Dr. Tomoharu Katano. Photo: Tuoi Tre
Katano reminded as early as in 2007, he accidentally knew a dense network of ancient churches in the provinces of Nam Dinh, Thai Binh, Ninh Binh with extraordinary architectures.
In two years, Katano and his team made two research trips to those northern coastal provinces. In their six-month trip in 2007 and another one-month trip in 2009, they visited 1,224 churches in three dioceses of Bui Chu, Phat Diem and Thai Binh to collect preliminary data, capture photos of every corner of those churches and map the locations by GPS.
The Japanese researcher was amazed at the cultural values of the heritages on which Vietnam had not conducted elaborate research by then.
Mentored by professor Yamada Yukimasa from Tokyo Metropolitan University, Katano had his research on Vietnamese ancient churches funded by Japanese Science Research Support Fund. He continued with his team to carry out thorough surveys on 69 churches after being authorized by Vietnam’s cultural authorities and the three dioceses.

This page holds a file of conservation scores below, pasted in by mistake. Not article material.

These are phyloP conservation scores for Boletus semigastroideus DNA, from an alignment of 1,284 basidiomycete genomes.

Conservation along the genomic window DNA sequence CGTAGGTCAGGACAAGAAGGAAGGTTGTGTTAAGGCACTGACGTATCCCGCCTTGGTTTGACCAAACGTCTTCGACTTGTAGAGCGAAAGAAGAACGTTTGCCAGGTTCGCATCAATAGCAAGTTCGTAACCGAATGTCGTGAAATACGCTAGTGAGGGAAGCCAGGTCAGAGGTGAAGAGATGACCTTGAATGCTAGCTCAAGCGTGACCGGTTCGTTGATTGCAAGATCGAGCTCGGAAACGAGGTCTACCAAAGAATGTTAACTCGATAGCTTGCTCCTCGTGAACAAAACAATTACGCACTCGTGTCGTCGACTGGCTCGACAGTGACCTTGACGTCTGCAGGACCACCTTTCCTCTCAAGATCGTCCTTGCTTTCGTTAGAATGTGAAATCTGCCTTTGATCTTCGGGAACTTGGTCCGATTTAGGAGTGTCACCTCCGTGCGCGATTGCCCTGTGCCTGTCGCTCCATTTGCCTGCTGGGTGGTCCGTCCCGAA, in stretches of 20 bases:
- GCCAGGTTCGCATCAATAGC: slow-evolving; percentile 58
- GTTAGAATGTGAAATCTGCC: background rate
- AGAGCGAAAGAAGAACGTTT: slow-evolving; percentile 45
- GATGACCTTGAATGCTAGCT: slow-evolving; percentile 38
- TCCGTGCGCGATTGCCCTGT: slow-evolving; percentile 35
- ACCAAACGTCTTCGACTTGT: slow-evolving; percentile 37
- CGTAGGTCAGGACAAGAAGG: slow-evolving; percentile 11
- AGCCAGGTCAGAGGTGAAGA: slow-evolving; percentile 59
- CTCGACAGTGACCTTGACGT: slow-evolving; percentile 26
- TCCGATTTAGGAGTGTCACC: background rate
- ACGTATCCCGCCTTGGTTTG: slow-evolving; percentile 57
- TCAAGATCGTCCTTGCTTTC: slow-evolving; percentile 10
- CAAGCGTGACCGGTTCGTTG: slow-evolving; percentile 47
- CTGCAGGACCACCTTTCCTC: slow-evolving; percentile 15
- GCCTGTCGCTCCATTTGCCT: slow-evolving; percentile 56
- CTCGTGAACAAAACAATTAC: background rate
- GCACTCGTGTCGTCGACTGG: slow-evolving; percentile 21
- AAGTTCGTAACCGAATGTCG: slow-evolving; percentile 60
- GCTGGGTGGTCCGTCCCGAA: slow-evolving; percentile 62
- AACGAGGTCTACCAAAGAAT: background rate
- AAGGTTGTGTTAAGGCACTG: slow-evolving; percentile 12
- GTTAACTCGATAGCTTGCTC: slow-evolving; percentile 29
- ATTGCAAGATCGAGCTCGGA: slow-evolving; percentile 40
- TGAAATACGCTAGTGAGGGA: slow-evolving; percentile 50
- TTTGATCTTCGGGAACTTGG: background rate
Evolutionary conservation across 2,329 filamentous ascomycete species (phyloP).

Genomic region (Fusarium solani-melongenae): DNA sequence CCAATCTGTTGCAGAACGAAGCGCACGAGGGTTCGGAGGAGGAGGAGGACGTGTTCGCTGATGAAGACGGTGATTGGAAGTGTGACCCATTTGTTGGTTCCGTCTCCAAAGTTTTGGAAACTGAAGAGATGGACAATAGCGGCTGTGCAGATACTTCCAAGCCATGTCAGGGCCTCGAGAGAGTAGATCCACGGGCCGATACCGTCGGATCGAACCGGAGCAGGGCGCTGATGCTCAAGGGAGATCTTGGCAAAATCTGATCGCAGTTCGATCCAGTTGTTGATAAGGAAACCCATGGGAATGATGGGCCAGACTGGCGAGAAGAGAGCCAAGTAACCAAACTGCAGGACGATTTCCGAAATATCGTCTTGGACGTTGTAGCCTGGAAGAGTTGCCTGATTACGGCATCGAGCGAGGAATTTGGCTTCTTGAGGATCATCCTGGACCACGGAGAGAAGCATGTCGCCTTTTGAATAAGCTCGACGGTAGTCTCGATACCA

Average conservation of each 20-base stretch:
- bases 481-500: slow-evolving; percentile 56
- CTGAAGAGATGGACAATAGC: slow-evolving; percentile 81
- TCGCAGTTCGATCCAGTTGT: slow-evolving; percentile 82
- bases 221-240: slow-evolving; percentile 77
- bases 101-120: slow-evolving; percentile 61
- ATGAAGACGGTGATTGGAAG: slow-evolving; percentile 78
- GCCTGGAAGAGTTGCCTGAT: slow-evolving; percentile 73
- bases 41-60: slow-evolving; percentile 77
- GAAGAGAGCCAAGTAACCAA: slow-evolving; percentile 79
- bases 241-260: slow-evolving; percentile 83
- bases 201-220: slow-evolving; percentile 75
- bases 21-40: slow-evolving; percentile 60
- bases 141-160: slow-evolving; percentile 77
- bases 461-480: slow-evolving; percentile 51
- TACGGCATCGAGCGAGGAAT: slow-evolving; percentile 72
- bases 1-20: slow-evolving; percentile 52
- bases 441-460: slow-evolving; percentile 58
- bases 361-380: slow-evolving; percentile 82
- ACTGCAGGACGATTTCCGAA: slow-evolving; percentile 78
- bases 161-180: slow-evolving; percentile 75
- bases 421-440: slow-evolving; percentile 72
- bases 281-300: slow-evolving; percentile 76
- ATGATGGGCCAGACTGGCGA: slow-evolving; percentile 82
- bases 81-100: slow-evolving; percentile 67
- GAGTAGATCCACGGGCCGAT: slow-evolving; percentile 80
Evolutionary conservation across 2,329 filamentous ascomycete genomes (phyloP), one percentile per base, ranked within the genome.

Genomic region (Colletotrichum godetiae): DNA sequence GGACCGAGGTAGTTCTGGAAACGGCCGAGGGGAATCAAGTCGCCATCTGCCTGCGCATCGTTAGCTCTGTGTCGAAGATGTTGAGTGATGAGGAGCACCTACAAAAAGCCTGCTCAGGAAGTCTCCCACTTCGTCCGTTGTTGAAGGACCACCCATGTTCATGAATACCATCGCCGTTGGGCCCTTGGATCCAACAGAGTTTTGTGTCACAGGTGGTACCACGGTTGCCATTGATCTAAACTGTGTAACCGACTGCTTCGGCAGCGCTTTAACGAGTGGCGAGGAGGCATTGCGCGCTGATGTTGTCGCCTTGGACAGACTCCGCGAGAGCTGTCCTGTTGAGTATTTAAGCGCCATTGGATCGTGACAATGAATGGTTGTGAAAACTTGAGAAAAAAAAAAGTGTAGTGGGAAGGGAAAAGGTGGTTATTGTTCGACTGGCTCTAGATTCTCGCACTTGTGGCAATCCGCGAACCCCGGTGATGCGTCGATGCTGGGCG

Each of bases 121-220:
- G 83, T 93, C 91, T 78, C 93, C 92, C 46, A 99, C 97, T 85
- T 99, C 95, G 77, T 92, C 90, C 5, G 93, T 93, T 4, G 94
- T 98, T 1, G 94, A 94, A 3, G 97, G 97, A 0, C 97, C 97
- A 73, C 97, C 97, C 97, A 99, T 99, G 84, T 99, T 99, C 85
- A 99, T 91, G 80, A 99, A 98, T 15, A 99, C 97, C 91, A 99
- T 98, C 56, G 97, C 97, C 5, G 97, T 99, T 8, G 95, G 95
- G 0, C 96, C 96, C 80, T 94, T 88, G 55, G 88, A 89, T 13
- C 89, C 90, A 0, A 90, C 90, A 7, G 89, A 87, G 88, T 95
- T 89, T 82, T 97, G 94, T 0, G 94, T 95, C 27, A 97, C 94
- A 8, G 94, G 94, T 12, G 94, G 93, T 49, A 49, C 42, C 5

Katano said he was amazed to find out that the churches’ roofs are framed with timber trusses, similar to the roofs of Vietnam’s traditional communal houses and pagodas, while the brick walls in front of the churches bear the European and Romanesque architecture – a unique combination between native and Western architecture.
In particular, Katano said that the density of churches in those provinces create a spectacular landscape, which would certainly attract visitors worldwide, which in turn would help protect the heritage with revenues from tourism.
He also found, after exhaustive survey, that parishioners prefer restoring and giving facelift to their churches instead of dismantling them to build anew. And they are struggling in finding proper ways to do it.
Therefore, Katano suggested the managers, researchers, conservationists and the parish communities need to support each other’s attempt to save the churches in order to preserve such historical, cultural and architectural values.
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